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San Francisco school board members voted out after prioritizing leftist ideas

February 17, 2022 9:59pm

Updated: February 18, 2022 9:44am

Three San Francisco school board members were recalled by an overwhelming majority of voters on Tuesday who questioned their priorities during pandemic lockdowns.

School Board President Gabriela Lopez, along with commissioners Faauuga Moliga and Alison Collins, were each recalled by more than 70 percent of ballots cast, according to final results from the San Francisco Department of Elections.

“This is a political earthquake,” Autumn Looijen, one of the organizers of the recall, told the Wall Street Journal. “San Francisco is standing up to fight for its children and for good governance.”

“The voters of this City have delivered a clear message that the School Board must focus on the essentials of delivering a well-run school system above all else,” mayor London Breed, one of the high-profile Democrats to endorse the recall, said in a statement.

The four other members of the San Francisco Unified School District Board of Education, which teaches 57,000 students, had not been in office long enough to be eligible for a recall.

Organizers of the recall began mobilizing in response to how the school board dragged its feet on reopening schools, even as state and county guidelines approved a transition back to in-person learning.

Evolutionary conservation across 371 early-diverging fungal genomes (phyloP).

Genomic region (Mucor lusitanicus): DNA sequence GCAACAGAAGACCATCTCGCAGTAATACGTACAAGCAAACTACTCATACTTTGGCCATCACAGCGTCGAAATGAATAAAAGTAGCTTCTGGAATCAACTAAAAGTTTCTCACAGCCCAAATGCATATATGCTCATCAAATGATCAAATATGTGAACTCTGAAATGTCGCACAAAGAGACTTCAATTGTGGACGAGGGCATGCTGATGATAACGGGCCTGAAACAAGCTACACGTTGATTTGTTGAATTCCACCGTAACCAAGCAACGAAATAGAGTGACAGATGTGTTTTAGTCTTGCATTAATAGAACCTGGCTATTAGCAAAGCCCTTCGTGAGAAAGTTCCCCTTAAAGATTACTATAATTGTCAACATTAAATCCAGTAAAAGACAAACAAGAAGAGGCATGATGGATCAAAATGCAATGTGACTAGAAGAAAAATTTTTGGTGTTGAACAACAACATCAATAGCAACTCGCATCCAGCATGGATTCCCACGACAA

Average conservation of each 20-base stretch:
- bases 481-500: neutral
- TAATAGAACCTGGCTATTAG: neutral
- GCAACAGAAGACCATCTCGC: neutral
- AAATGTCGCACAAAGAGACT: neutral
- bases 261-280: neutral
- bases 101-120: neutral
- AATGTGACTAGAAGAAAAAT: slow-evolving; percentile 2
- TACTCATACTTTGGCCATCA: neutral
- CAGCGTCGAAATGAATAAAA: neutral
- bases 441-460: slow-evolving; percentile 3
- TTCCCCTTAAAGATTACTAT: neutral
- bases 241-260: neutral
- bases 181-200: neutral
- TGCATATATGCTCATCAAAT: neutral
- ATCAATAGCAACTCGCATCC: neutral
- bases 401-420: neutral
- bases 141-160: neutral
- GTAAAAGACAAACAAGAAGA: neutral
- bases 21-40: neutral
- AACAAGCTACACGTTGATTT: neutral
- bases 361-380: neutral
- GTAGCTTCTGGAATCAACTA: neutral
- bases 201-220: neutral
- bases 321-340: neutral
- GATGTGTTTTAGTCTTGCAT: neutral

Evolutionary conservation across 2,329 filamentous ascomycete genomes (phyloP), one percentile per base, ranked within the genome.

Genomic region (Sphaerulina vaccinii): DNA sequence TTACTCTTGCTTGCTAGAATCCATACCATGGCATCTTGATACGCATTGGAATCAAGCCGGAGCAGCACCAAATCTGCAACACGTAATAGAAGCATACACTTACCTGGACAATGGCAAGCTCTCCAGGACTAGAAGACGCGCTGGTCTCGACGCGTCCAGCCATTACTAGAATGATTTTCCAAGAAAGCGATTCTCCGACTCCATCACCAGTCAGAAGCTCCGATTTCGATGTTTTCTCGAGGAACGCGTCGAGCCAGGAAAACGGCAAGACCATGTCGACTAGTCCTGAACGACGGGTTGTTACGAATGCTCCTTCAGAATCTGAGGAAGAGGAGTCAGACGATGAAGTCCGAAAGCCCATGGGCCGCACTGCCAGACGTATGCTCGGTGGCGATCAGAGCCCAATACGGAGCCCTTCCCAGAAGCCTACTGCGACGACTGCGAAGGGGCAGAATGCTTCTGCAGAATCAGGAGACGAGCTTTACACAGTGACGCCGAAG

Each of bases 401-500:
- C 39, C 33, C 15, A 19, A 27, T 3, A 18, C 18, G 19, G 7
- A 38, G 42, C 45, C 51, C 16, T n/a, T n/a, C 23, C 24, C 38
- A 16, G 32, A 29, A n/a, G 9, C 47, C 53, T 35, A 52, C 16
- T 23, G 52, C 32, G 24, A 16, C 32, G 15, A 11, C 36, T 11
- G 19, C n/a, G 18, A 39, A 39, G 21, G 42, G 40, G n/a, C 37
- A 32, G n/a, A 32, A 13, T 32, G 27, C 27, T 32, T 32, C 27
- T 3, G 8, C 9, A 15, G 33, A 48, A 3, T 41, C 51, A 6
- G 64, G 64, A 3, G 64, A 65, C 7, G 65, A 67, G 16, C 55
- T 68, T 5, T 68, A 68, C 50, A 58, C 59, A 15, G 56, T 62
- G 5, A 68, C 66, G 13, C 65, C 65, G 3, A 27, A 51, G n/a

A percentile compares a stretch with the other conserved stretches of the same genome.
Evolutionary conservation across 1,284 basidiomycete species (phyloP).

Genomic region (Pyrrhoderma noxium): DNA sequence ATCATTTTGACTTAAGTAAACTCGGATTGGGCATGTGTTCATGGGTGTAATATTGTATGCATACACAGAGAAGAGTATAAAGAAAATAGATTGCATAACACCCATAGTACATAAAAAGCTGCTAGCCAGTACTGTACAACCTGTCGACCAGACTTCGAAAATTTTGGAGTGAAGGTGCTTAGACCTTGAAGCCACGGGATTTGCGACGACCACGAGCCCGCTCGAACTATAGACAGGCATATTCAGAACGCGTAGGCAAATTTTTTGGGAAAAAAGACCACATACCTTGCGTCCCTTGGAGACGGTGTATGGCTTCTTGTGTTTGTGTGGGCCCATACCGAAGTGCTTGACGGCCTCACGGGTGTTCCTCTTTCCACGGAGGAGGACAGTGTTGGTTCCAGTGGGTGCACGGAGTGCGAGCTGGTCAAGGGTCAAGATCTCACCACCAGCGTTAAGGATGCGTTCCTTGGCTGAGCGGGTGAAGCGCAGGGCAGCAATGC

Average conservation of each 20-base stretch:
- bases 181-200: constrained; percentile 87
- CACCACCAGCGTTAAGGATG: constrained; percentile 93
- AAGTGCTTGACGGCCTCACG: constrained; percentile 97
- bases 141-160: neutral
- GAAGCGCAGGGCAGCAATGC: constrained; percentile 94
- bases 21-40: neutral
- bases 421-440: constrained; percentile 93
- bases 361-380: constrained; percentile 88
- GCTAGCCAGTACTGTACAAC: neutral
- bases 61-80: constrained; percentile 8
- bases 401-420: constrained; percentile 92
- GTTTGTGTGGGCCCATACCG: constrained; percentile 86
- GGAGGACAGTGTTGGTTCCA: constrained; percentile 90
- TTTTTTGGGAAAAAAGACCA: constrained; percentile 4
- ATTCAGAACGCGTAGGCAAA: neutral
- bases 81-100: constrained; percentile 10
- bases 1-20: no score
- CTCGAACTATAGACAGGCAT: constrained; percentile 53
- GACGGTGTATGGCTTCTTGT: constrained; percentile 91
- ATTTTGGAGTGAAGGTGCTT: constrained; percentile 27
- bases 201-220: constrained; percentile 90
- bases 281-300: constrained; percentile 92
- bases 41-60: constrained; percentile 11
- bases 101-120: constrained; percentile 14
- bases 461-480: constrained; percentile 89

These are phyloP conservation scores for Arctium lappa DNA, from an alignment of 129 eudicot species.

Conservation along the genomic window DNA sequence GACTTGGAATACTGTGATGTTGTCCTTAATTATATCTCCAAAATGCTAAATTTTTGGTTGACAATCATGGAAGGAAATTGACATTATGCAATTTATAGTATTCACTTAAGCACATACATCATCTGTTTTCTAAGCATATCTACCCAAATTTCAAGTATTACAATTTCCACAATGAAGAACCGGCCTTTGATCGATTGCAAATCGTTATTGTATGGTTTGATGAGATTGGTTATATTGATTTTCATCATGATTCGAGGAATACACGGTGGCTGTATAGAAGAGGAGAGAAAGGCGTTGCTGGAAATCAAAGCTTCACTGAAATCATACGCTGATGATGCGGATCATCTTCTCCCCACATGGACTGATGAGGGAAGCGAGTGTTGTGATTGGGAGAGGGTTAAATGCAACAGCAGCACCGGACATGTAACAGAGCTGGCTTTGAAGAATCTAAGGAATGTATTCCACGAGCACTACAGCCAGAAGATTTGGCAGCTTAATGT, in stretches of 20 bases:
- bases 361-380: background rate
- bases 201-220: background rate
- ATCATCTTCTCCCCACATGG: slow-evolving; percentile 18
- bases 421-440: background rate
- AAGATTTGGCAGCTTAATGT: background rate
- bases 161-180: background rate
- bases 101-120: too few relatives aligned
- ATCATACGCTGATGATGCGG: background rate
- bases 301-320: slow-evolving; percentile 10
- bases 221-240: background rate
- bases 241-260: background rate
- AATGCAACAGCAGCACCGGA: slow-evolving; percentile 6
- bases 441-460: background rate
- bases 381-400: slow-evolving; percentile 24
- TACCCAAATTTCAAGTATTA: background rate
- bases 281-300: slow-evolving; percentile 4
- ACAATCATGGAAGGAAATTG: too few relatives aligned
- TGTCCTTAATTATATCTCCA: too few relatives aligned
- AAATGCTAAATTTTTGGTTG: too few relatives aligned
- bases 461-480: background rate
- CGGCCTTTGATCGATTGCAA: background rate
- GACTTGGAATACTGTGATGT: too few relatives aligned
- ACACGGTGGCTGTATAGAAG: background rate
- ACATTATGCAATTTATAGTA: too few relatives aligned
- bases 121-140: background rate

Parents were further angered by how the school board seemed more focused on progressive and racial-justice pet projects, such as an attempt to rename 44 schools, including ones named after George Washington, Abraham Lincoln, and current Democratic senator and former San Francisco mayor Dianne Feinstein.

"The kids had only about six weeks of instruction before summer break and so that is a huge loss for kids who are coming from difficult socio-economic situations," Jennie Lucas, a San Francisco parent, told The Associated Press.

The district also moved to end merit-based admissions at the elite Lowell High School, angering the city’s Asian-Americans, who hold a majority there.

A bipartisan coalition, including parents, local activists and charter school groups, managed to gather 70,000 signatures to petition a recall of the three eligible school board members. Opponents attempted to cast the election as a Republican takeover of local politics.

Mayor Breed will be responsible for appointing replacements for the three commissioners, who may run for re-election in the November midterms.